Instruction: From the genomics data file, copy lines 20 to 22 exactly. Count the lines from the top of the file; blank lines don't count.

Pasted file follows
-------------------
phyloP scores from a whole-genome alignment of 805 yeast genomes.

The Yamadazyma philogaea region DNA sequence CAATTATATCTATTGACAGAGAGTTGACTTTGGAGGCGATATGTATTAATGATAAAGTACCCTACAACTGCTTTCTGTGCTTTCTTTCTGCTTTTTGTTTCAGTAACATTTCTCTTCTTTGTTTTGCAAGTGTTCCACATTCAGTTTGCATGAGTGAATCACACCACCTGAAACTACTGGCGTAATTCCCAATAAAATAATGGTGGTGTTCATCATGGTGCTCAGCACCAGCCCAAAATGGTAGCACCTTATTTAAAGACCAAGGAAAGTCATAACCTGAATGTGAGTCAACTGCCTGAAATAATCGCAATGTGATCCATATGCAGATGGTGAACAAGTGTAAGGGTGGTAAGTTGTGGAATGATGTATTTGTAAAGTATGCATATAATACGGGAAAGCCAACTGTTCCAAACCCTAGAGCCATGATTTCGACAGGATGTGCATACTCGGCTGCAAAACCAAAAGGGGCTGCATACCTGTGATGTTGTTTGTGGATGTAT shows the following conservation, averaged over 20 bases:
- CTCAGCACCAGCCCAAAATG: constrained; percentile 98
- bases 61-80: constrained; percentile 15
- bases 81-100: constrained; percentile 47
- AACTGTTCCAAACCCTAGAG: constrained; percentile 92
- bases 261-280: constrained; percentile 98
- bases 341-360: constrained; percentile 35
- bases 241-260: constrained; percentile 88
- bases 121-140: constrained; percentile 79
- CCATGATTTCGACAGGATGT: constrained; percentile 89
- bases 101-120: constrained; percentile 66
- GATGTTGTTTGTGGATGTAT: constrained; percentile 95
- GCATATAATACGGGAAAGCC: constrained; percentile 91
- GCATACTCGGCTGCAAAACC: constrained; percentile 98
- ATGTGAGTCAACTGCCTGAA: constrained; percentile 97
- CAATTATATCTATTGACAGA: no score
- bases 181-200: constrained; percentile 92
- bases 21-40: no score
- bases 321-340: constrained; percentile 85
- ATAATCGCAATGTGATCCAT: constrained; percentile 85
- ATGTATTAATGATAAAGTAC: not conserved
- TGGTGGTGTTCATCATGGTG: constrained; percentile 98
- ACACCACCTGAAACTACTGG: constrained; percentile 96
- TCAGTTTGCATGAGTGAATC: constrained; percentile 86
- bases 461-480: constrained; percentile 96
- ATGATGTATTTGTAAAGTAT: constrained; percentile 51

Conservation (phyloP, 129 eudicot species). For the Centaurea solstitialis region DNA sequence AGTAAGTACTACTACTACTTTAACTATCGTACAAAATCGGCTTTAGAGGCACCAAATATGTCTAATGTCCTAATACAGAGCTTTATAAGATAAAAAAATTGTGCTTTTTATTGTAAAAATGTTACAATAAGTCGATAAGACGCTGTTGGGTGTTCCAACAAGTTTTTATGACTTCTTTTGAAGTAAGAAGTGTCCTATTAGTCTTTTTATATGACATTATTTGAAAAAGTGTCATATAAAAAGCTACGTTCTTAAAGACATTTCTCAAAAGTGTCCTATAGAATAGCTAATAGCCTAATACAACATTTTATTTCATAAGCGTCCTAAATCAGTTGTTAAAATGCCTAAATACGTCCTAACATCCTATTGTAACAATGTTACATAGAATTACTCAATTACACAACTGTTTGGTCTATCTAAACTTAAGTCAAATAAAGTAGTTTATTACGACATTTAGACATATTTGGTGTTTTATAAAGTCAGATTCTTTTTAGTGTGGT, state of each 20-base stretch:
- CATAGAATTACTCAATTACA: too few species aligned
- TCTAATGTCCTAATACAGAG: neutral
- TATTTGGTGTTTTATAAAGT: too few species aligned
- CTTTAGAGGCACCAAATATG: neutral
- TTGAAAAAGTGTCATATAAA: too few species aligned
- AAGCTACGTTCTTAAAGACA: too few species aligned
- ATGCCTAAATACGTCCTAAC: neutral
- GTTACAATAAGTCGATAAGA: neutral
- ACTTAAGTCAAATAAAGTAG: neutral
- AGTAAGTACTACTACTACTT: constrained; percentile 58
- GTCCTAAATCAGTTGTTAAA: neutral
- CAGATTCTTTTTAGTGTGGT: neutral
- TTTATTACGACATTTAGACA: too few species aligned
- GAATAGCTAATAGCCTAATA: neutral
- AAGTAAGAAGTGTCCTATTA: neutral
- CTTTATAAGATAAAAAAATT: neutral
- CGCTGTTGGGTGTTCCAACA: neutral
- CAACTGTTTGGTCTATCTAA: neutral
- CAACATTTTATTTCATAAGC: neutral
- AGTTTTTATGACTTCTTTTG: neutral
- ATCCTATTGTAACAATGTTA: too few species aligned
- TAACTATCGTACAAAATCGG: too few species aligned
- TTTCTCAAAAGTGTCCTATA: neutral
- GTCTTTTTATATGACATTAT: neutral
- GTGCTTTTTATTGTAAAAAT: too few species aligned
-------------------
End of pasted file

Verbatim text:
- bases 321-340: constrained; percentile 85
- ATAATCGCAATGTGATCCAT: constrained; percentile 85
- ATGTATTAATGATAAAGTAC: not conserved